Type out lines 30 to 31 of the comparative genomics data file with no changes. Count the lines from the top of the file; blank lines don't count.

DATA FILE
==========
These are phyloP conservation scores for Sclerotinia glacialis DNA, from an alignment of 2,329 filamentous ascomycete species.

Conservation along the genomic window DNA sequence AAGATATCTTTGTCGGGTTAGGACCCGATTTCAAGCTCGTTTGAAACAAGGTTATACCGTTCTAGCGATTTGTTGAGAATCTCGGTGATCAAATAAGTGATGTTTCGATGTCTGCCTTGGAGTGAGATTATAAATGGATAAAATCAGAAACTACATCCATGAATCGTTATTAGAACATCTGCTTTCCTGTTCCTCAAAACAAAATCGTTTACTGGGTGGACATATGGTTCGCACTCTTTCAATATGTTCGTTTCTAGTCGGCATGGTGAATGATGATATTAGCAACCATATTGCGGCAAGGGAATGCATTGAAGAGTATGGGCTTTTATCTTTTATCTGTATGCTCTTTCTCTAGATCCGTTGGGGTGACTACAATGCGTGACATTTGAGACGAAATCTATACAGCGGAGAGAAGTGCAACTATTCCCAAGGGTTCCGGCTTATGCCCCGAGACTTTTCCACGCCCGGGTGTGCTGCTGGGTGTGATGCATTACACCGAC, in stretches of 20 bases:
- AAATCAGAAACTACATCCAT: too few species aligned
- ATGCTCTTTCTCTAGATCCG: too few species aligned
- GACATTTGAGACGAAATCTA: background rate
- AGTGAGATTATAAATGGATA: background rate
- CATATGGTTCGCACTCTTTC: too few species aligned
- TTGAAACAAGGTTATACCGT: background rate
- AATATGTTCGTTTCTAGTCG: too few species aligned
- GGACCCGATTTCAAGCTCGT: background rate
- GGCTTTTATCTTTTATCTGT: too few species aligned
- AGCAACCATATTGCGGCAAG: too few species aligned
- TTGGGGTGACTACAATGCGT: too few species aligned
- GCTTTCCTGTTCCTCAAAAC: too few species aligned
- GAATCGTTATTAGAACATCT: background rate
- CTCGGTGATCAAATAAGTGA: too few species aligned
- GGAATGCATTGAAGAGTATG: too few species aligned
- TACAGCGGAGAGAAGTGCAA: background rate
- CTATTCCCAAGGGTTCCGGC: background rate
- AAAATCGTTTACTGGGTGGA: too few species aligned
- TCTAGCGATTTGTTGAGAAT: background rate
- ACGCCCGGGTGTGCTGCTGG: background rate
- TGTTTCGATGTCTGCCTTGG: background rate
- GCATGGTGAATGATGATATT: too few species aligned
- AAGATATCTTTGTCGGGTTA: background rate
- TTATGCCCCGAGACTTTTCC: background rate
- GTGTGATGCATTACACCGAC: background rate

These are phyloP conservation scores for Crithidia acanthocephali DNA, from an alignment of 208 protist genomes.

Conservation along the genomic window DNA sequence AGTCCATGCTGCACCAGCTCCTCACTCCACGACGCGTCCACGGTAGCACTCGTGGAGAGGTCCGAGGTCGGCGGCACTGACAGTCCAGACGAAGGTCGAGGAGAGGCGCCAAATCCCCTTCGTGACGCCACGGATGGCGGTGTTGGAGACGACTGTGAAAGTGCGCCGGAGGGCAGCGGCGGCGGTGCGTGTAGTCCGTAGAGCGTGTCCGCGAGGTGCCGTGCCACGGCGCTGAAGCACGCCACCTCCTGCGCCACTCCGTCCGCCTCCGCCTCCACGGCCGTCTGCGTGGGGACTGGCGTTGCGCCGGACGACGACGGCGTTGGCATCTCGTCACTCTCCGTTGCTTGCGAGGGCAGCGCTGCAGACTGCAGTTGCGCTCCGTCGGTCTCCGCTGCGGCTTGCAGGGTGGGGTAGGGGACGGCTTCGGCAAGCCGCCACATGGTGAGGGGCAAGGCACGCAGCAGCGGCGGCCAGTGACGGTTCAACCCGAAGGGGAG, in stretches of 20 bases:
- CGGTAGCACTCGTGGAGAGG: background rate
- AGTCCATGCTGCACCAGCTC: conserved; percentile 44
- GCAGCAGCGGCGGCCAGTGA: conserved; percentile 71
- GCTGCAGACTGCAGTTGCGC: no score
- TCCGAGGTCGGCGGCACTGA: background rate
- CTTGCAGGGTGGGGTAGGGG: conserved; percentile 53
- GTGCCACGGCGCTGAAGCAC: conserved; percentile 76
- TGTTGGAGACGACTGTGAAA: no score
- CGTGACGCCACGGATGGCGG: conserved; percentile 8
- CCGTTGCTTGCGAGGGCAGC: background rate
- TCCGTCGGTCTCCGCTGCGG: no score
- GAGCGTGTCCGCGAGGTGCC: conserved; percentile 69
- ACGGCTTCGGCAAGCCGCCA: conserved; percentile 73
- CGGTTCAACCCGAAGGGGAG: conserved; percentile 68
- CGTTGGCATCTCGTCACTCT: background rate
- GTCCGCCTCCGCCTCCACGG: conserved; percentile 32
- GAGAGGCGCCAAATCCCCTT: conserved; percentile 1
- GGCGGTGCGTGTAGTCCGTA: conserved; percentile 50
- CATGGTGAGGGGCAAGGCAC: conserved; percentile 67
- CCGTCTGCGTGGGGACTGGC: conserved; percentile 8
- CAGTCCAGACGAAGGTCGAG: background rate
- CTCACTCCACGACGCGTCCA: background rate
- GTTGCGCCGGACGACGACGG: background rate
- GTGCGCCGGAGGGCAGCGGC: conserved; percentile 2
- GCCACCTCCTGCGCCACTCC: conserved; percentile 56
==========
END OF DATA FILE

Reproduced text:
- CGGTAGCACTCGTGGAGAGG: background rate
- AGTCCATGCTGCACCAGCTC: conserved; percentile 44